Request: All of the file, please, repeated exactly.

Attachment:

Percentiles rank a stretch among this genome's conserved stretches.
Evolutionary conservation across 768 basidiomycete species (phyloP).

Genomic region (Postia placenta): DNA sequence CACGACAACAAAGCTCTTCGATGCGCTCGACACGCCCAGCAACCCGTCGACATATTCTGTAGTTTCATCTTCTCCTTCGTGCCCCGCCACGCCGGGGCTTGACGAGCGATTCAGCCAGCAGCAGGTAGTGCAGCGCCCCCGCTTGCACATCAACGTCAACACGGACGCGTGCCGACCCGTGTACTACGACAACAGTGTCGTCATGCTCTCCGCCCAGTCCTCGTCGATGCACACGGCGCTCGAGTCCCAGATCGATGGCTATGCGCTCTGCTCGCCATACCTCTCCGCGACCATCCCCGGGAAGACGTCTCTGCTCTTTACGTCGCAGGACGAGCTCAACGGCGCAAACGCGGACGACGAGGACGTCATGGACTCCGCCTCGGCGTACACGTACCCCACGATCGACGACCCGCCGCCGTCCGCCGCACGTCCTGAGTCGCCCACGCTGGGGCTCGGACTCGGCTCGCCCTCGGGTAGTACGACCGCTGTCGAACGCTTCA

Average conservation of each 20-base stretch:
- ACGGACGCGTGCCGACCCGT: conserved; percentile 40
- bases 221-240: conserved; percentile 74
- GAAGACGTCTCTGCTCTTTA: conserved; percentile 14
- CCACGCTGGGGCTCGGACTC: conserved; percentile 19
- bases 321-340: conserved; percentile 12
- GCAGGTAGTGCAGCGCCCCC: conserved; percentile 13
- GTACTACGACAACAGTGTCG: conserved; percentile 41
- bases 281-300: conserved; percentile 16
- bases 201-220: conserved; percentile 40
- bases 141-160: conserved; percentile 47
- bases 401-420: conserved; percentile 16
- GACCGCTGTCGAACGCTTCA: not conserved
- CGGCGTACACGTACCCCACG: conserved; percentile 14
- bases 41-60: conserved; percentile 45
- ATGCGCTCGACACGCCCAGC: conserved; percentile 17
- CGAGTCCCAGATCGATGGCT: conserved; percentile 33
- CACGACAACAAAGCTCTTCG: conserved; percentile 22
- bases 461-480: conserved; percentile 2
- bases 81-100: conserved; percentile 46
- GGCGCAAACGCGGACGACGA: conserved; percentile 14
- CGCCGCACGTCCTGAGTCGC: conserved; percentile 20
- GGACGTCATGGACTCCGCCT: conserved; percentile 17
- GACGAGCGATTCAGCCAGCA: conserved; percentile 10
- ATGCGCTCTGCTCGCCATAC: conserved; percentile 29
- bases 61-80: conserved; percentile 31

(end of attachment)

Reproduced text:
Percentiles rank a stretch among this genome's conserved stretches.
Evolutionary conservation across 768 basidiomycete species (phyloP).

Genomic region (Postia placenta): DNA sequence CACGACAACAAAGCTCTTCGATGCGCTCGACACGCCCAGCAACCCGTCGACATATTCTGTAGTTTCATCTTCTCCTTCGTGCCCCGCCACGCCGGGGCTTGACGAGCGATTCAGCCAGCAGCAGGTAGTGCAGCGCCCCCGCTTGCACATCAACGTCAACACGGACGCGTGCCGACCCGTGTACTACGACAACAGTGTCGTCATGCTCTCCGCCCAGTCCTCGTCGATGCACACGGCGCTCGAGTCCCAGATCGATGGCTATGCGCTCTGCTCGCCATACCTCTCCGCGACCATCCCCGGGAAGACGTCTCTGCTCTTTACGTCGCAGGACGAGCTCAACGGCGCAAACGCGGACGACGAGGACGTCATGGACTCCGCCTCGGCGTACACGTACCCCACGATCGACGACCCGCCGCCGTCCGCCGCACGTCCTGAGTCGCCCACGCTGGGGCTCGGACTCGGCTCGCCCTCGGGTAGTACGACCGCTGTCGAACGCTTCA

Average conservation of each 20-base stretch:
- ACGGACGCGTGCCGACCCGT: conserved; percentile 40
- bases 221-240: conserved; percentile 74
- GAAGACGTCTCTGCTCTTTA: conserved; percentile 14
- CCACGCTGGGGCTCGGACTC: conserved; percentile 19
- bases 321-340: conserved; percentile 12
- GCAGGTAGTGCAGCGCCCCC: conserved; percentile 13
- GTACTACGACAACAGTGTCG: conserved; percentile 41
- bases 281-300: conserved; percentile 16
- bases 201-220: conserved; percentile 40
- bases 141-160: conserved; percentile 47
- bases 401-420: conserved; percentile 16
- GACCGCTGTCGAACGCTTCA: not conserved
- CGGCGTACACGTACCCCACG: conserved; percentile 14
- bases 41-60: conserved; percentile 45
- ATGCGCTCGACACGCCCAGC: conserved; percentile 17
- CGAGTCCCAGATCGATGGCT: conserved; percentile 33
- CACGACAACAAAGCTCTTCG: conserved; percentile 22
- bases 461-480: conserved; percentile 2
- bases 81-100: conserved; percentile 46
- GGCGCAAACGCGGACGACGA: conserved; percentile 14
- CGCCGCACGTCCTGAGTCGC: conserved; percentile 20
- GGACGTCATGGACTCCGCCT: conserved; percentile 17
- GACGAGCGATTCAGCCAGCA: conserved; percentile 10
- ATGCGCTCTGCTCGCCATAC: conserved; percentile 29
- bases 61-80: conserved; percentile 31